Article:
In this chapter, we look at how to tune Cassandra to improve performance. A variety of settings in the configuration file help us do this, and we present a few pointers on hardware selection and configuration. There are several isolated settings that you can update in Cassandra’s configuration file; although the defaults are often appropriate, there might be circumstances in which you need to change them. In this chapter, we look at several of those settings.
As a general rule, it’s important to note that simply adding nodes to a cluster will not improve performance on its own. You need to replicate the data appropriately, then send traffic to all the nodes from your clients. If you aren’t distributing client requests, the new nodes could just stand by somewhat idle.
We also see how to use the Python stress test tool that ships with Cassandra to run a reasonable load against Cassandra and quickly see how it behaves under stress test circumstances. We can then tune Cassandra appropriately and feel confident that we’re ready to launch in a staging environment.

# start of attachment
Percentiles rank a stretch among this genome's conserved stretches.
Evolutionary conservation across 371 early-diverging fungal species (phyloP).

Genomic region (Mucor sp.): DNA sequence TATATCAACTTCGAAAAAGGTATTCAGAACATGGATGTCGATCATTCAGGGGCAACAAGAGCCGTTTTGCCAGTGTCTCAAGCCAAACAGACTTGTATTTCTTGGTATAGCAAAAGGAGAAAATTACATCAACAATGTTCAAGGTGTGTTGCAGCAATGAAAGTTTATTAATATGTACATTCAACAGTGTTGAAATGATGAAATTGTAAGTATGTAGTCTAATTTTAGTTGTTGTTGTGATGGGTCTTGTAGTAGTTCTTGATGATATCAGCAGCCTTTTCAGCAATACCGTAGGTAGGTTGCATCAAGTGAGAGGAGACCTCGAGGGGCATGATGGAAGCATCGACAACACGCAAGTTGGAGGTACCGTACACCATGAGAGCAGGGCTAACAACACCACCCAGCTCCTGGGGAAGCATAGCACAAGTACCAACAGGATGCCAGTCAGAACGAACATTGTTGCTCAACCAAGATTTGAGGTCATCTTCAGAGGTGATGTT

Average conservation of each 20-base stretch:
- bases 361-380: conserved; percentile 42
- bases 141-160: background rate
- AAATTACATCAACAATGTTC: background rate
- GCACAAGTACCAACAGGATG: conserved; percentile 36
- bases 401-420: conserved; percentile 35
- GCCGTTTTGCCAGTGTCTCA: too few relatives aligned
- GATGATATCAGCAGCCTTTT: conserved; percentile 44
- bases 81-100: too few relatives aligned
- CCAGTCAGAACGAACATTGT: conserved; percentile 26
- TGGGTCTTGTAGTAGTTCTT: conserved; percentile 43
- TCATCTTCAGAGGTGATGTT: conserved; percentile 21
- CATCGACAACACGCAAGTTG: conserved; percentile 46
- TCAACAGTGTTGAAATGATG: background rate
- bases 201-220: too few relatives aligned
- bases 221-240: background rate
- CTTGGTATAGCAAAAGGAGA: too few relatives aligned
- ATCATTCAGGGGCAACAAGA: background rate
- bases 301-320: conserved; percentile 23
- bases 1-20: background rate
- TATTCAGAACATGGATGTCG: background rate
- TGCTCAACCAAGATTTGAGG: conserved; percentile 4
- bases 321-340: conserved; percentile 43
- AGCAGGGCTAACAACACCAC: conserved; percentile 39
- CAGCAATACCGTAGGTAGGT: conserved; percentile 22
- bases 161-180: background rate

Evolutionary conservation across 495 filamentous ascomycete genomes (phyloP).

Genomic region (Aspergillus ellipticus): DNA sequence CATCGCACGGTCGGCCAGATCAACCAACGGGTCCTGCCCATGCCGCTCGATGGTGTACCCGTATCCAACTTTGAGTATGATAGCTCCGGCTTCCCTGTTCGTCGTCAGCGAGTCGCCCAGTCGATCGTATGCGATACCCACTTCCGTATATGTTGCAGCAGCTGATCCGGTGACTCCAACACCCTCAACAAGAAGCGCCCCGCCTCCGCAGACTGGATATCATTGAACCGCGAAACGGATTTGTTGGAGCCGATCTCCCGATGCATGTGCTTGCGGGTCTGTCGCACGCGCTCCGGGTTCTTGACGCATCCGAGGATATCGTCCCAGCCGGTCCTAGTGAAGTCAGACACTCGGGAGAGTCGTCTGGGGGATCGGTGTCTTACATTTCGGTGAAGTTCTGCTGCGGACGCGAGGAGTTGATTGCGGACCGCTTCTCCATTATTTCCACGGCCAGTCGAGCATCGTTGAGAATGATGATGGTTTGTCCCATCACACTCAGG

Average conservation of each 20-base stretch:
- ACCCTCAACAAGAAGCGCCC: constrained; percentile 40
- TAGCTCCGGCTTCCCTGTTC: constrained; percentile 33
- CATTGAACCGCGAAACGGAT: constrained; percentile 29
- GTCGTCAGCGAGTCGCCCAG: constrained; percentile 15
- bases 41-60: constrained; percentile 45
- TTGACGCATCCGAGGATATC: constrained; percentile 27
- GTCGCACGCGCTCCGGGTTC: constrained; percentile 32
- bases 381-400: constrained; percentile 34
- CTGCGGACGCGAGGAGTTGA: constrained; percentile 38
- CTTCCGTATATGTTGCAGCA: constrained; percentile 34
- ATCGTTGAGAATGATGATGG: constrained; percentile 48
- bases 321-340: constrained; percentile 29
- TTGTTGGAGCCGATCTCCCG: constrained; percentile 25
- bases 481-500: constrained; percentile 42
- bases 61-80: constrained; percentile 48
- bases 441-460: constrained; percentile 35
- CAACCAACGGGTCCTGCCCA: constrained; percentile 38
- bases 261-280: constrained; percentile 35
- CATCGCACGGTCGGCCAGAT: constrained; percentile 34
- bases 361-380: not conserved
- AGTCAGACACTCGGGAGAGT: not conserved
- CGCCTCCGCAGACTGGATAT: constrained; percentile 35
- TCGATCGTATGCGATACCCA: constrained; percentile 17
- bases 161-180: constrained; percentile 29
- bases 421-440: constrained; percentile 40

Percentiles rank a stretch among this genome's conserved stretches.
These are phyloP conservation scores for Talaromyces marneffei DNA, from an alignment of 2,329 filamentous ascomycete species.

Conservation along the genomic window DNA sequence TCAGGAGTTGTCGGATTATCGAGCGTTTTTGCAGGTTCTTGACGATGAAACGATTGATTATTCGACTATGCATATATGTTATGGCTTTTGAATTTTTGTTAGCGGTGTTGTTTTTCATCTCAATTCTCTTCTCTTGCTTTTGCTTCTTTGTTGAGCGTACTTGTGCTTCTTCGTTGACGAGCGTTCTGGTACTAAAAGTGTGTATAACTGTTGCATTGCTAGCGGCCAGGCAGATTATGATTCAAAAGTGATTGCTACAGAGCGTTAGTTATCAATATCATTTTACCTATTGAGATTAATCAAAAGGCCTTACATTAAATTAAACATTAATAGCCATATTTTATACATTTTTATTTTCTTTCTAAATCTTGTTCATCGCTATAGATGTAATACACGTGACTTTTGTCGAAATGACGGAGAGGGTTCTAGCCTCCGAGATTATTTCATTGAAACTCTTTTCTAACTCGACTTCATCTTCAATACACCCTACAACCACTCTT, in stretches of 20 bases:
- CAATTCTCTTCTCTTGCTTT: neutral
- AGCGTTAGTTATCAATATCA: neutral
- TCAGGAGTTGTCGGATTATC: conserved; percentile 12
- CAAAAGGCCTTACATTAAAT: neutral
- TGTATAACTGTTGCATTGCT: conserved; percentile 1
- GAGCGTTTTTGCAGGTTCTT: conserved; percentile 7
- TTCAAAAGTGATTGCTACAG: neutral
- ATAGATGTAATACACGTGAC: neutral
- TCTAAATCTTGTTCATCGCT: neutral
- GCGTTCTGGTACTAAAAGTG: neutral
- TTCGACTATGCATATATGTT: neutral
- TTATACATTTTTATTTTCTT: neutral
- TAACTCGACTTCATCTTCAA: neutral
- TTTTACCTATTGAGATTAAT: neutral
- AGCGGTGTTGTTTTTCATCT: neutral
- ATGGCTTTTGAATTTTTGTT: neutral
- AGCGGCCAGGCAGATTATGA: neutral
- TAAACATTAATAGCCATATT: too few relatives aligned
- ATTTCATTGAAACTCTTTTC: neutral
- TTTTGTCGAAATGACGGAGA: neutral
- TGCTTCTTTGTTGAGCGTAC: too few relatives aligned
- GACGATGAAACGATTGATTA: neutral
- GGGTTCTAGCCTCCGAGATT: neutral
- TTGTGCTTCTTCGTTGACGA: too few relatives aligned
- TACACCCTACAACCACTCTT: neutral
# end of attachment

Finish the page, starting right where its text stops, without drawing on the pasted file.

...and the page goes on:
There are two sets of files that Cassandra writes to as part of handling update operations: the commit log and the datafile. Their different purposes need to be considered in order to understand how to treat them during configuration.
The commit log can be thought of as short-term storage. As Cassandra receives updates, every write value is written immediately to the commit log in the form ...